If you did not obsess over that first ever Joni Mitchell album, never included Norah Jones, Regina Spektor, or Imogen Heap among your iTunes or Songbird playlists, and didn’t like Beowulf than it’s possible you might be less inclined to listen to Emiliana Torrini. Unfortunately, you would be missing out. While mystical and other-worldly she retains the qualities of an earthy folk singer and knows how to stand alone as a vocalist.
Side Note: She was selected to sing “Gollum’s Song” during the closing credits of The Two Towers and delivered such eeriness as to stick with you long after leaving the theatre. Her voice’s Scandinavian qualities befitted the tone and setting of what I consider the best of the three Fellowship movies. Tolkein himself together with his college friend C.S. Lewis would’ve have appreciated the contribution considering their obsession with Nordic mythology and music. If she were to contribute to another movie soundtrack I think Zac Braff, Will Ferrell, and or Woody Allen would be involved.
Torrini lends such tangible ache that I had only attributed to Irish music before hearing her album, Fisherman’s Woman. She weaves tapestries of sparse instrumentation and rare harmonies, leading the listener on by her voice to hypnotizing effects. Despite such titles as Sunnyroad, Today Has Been Okay, and Nothing Brings Me Down one can’t avoid the furtive and yearning melodies that will lurk through the album giving way to some daylight ironically during a song called Heartstopper.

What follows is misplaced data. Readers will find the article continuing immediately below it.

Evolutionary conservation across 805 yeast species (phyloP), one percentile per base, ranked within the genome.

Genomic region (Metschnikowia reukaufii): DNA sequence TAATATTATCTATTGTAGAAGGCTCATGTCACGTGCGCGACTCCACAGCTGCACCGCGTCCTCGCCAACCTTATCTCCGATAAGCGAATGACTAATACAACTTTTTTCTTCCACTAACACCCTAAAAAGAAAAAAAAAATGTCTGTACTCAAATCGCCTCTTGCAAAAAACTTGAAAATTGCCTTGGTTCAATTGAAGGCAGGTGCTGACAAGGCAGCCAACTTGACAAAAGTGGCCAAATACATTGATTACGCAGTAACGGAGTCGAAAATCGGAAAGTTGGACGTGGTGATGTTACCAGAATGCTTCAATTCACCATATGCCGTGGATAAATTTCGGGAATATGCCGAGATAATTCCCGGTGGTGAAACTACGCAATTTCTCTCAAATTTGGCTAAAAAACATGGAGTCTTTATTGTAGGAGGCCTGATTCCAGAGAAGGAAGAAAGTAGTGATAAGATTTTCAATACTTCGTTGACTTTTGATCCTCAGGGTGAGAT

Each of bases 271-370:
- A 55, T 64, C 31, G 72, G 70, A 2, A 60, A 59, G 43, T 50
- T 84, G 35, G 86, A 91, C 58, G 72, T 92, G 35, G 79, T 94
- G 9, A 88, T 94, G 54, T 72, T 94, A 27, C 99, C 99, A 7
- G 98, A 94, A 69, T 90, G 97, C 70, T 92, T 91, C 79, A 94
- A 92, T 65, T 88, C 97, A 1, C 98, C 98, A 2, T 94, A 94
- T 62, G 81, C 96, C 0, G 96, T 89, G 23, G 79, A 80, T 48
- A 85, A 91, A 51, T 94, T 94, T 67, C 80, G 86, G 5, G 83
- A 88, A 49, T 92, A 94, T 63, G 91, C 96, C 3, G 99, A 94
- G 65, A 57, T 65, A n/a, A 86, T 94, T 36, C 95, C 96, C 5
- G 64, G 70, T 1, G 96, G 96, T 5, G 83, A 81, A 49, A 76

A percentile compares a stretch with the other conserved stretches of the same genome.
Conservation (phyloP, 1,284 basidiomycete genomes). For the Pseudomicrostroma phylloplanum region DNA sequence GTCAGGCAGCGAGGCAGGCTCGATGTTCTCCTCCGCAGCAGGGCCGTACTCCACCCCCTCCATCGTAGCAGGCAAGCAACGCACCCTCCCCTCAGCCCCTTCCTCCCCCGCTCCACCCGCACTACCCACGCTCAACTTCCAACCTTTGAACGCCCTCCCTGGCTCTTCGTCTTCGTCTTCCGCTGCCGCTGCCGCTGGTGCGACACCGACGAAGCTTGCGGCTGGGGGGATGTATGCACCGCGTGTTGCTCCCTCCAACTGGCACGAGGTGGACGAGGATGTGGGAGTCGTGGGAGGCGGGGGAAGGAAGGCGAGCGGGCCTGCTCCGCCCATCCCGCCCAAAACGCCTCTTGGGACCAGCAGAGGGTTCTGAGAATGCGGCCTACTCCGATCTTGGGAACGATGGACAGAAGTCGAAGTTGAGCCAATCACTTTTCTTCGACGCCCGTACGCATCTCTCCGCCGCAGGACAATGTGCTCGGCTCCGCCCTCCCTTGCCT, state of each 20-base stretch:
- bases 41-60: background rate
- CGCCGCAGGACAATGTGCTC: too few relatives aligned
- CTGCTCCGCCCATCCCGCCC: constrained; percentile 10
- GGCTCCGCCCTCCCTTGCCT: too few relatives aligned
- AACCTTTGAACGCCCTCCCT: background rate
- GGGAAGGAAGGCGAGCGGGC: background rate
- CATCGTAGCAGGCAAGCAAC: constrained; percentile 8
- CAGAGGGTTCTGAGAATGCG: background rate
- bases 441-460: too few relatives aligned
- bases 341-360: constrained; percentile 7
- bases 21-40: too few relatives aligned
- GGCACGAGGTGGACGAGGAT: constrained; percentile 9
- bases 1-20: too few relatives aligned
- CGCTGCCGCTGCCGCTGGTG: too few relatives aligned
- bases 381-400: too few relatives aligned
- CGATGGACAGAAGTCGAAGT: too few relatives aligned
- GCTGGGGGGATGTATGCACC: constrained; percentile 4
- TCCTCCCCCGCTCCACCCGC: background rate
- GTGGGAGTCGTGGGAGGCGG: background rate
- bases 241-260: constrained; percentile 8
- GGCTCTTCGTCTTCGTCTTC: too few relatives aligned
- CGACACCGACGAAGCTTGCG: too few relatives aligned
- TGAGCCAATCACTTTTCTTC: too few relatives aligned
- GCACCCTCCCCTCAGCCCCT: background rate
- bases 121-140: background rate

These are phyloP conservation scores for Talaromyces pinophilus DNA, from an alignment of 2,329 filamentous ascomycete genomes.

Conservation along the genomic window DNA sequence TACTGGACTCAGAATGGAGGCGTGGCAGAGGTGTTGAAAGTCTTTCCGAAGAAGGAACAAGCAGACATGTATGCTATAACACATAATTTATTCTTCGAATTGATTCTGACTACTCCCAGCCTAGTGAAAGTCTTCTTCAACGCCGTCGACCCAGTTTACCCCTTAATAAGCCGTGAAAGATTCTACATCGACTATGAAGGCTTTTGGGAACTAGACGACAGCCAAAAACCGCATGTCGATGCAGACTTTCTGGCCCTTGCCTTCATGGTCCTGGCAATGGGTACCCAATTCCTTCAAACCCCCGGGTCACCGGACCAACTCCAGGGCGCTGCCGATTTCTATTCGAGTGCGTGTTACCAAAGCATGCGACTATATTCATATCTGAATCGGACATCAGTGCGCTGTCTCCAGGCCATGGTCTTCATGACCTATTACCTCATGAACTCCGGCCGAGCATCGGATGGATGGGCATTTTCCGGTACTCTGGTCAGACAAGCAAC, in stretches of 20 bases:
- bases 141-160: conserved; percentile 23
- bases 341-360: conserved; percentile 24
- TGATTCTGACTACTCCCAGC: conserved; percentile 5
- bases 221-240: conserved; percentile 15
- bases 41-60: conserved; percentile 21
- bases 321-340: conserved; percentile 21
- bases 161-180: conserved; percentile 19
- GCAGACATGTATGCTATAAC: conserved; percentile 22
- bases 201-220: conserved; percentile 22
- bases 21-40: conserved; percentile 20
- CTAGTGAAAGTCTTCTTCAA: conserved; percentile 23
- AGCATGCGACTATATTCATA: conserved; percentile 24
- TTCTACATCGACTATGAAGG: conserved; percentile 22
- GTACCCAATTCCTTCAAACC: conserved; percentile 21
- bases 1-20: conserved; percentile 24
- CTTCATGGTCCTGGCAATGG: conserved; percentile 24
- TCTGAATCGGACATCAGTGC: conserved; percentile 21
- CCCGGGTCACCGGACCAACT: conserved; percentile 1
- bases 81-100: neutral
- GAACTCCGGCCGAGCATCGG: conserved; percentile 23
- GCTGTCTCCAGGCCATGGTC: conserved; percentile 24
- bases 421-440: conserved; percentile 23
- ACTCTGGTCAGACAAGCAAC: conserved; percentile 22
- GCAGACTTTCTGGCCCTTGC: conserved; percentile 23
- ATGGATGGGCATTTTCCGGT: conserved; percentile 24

I suggest Next Time Around for a first listen based on its balance of light and dark tones, its explorative melody and anchoring piano chording. It presents a bit firmer ground for the listener to stand on but if you’re looking for mystery you’ll enjoy getting lost in the rest of Fisherman’s Woman.